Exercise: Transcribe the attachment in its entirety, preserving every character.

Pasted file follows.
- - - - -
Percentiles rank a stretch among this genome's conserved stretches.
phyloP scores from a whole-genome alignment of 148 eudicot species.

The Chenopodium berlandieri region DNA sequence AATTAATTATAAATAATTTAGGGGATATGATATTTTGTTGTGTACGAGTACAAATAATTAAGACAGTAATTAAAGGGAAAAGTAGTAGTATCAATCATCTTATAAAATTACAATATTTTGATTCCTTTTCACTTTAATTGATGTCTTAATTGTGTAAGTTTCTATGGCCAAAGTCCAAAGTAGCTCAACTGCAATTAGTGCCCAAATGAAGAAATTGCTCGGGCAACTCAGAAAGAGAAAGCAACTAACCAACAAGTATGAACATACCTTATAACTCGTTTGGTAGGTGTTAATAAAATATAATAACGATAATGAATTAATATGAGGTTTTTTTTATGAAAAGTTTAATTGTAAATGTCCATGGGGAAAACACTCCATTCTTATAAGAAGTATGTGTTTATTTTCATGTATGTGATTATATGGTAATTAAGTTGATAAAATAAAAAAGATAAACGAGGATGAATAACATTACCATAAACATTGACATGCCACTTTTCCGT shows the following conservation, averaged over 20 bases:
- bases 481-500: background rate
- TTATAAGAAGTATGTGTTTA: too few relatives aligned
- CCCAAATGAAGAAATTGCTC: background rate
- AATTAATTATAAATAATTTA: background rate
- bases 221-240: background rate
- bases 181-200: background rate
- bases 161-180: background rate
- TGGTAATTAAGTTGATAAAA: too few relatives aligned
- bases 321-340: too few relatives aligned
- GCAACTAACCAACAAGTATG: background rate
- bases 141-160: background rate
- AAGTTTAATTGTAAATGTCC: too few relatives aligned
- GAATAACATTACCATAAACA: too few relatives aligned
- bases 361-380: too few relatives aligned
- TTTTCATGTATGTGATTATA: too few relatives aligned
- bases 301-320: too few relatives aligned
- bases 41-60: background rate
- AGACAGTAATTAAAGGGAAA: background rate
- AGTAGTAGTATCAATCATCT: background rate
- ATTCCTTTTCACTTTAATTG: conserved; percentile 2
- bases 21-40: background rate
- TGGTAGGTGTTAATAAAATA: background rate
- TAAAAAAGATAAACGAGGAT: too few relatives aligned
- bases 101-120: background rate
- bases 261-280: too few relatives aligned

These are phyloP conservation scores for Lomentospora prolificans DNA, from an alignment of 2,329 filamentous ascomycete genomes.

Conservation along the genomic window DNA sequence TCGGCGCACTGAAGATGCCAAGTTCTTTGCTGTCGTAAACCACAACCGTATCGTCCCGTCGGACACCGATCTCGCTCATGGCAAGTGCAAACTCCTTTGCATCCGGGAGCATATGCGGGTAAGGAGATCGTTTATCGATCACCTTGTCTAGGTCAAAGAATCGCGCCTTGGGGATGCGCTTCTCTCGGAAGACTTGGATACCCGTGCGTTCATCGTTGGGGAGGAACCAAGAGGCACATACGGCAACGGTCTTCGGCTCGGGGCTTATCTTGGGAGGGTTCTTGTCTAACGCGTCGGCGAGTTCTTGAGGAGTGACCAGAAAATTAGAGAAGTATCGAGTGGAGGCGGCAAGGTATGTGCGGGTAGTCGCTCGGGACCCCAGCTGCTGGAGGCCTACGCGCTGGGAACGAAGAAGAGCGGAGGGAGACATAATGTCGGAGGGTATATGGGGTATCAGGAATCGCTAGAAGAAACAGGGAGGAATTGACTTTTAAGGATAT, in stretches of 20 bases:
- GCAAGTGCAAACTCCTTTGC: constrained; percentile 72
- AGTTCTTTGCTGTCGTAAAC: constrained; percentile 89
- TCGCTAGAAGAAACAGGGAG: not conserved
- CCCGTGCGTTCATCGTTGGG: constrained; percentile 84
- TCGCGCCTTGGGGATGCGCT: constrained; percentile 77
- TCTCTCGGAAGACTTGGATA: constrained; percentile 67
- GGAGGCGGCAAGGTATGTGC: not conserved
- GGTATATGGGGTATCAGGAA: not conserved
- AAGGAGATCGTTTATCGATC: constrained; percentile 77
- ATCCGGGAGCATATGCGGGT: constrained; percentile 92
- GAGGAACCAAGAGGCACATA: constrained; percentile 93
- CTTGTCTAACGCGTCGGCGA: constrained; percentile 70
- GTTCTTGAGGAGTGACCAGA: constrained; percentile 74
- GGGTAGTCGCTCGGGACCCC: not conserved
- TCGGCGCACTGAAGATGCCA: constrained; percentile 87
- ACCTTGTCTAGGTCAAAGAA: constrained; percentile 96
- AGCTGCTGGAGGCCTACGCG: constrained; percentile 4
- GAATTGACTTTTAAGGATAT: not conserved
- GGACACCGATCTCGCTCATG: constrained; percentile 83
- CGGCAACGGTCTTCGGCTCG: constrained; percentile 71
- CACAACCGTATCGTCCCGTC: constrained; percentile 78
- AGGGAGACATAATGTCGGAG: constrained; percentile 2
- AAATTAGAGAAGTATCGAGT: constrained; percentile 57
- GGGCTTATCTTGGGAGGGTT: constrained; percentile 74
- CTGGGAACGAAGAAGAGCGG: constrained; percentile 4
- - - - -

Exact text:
Percentiles rank a stretch among this genome's conserved stretches.
phyloP scores from a whole-genome alignment of 148 eudicot species.

The Chenopodium berlandieri region DNA sequence AATTAATTATAAATAATTTAGGGGATATGATATTTTGTTGTGTACGAGTACAAATAATTAAGACAGTAATTAAAGGGAAAAGTAGTAGTATCAATCATCTTATAAAATTACAATATTTTGATTCCTTTTCACTTTAATTGATGTCTTAATTGTGTAAGTTTCTATGGCCAAAGTCCAAAGTAGCTCAACTGCAATTAGTGCCCAAATGAAGAAATTGCTCGGGCAACTCAGAAAGAGAAAGCAACTAACCAACAAGTATGAACATACCTTATAACTCGTTTGGTAGGTGTTAATAAAATATAATAACGATAATGAATTAATATGAGGTTTTTTTTATGAAAAGTTTAATTGTAAATGTCCATGGGGAAAACACTCCATTCTTATAAGAAGTATGTGTTTATTTTCATGTATGTGATTATATGGTAATTAAGTTGATAAAATAAAAAAGATAAACGAGGATGAATAACATTACCATAAACATTGACATGCCACTTTTCCGT shows the following conservation, averaged over 20 bases:
- bases 481-500: background rate
- TTATAAGAAGTATGTGTTTA: too few relatives aligned
- CCCAAATGAAGAAATTGCTC: background rate
- AATTAATTATAAATAATTTA: background rate
- bases 221-240: background rate
- bases 181-200: background rate
- bases 161-180: background rate
- TGGTAATTAAGTTGATAAAA: too few relatives aligned
- bases 321-340: too few relatives aligned
- GCAACTAACCAACAAGTATG: background rate
- bases 141-160: background rate
- AAGTTTAATTGTAAATGTCC: too few relatives aligned
- GAATAACATTACCATAAACA: too few relatives aligned
- bases 361-380: too few relatives aligned
- TTTTCATGTATGTGATTATA: too few relatives aligned
- bases 301-320: too few relatives aligned
- bases 41-60: background rate
- AGACAGTAATTAAAGGGAAA: background rate
- AGTAGTAGTATCAATCATCT: background rate
- ATTCCTTTTCACTTTAATTG: conserved; percentile 2
- bases 21-40: background rate
- TGGTAGGTGTTAATAAAATA: background rate
- TAAAAAAGATAAACGAGGAT: too few relatives aligned
- bases 101-120: background rate
- bases 261-280: too few relatives aligned

These are phyloP conservation scores for Lomentospora prolificans DNA, from an alignment of 2,329 filamentous ascomycete genomes.

Conservation along the genomic window DNA sequence TCGGCGCACTGAAGATGCCAAGTTCTTTGCTGTCGTAAACCACAACCGTATCGTCCCGTCGGACACCGATCTCGCTCATGGCAAGTGCAAACTCCTTTGCATCCGGGAGCATATGCGGGTAAGGAGATCGTTTATCGATCACCTTGTCTAGGTCAAAGAATCGCGCCTTGGGGATGCGCTTCTCTCGGAAGACTTGGATACCCGTGCGTTCATCGTTGGGGAGGAACCAAGAGGCACATACGGCAACGGTCTTCGGCTCGGGGCTTATCTTGGGAGGGTTCTTGTCTAACGCGTCGGCGAGTTCTTGAGGAGTGACCAGAAAATTAGAGAAGTATCGAGTGGAGGCGGCAAGGTATGTGCGGGTAGTCGCTCGGGACCCCAGCTGCTGGAGGCCTACGCGCTGGGAACGAAGAAGAGCGGAGGGAGACATAATGTCGGAGGGTATATGGGGTATCAGGAATCGCTAGAAGAAACAGGGAGGAATTGACTTTTAAGGATAT, in stretches of 20 bases:
- GCAAGTGCAAACTCCTTTGC: constrained; percentile 72
- AGTTCTTTGCTGTCGTAAAC: constrained; percentile 89
- TCGCTAGAAGAAACAGGGAG: not conserved
- CCCGTGCGTTCATCGTTGGG: constrained; percentile 84
- TCGCGCCTTGGGGATGCGCT: constrained; percentile 77
- TCTCTCGGAAGACTTGGATA: constrained; percentile 67
- GGAGGCGGCAAGGTATGTGC: not conserved
- GGTATATGGGGTATCAGGAA: not conserved
- AAGGAGATCGTTTATCGATC: constrained; percentile 77
- ATCCGGGAGCATATGCGGGT: constrained; percentile 92
- GAGGAACCAAGAGGCACATA: constrained; percentile 93
- CTTGTCTAACGCGTCGGCGA: constrained; percentile 70
- GTTCTTGAGGAGTGACCAGA: constrained; percentile 74
- GGGTAGTCGCTCGGGACCCC: not conserved
- TCGGCGCACTGAAGATGCCA: constrained; percentile 87
- ACCTTGTCTAGGTCAAAGAA: constrained; percentile 96
- AGCTGCTGGAGGCCTACGCG: constrained; percentile 4
- GAATTGACTTTTAAGGATAT: not conserved
- GGACACCGATCTCGCTCATG: constrained; percentile 83
- CGGCAACGGTCTTCGGCTCG: constrained; percentile 71
- CACAACCGTATCGTCCCGTC: constrained; percentile 78
- AGGGAGACATAATGTCGGAG: constrained; percentile 2
- AAATTAGAGAAGTATCGAGT: constrained; percentile 57
- GGGCTTATCTTGGGAGGGTT: constrained; percentile 74
- CTGGGAACGAAGAAGAGCGG: constrained; percentile 4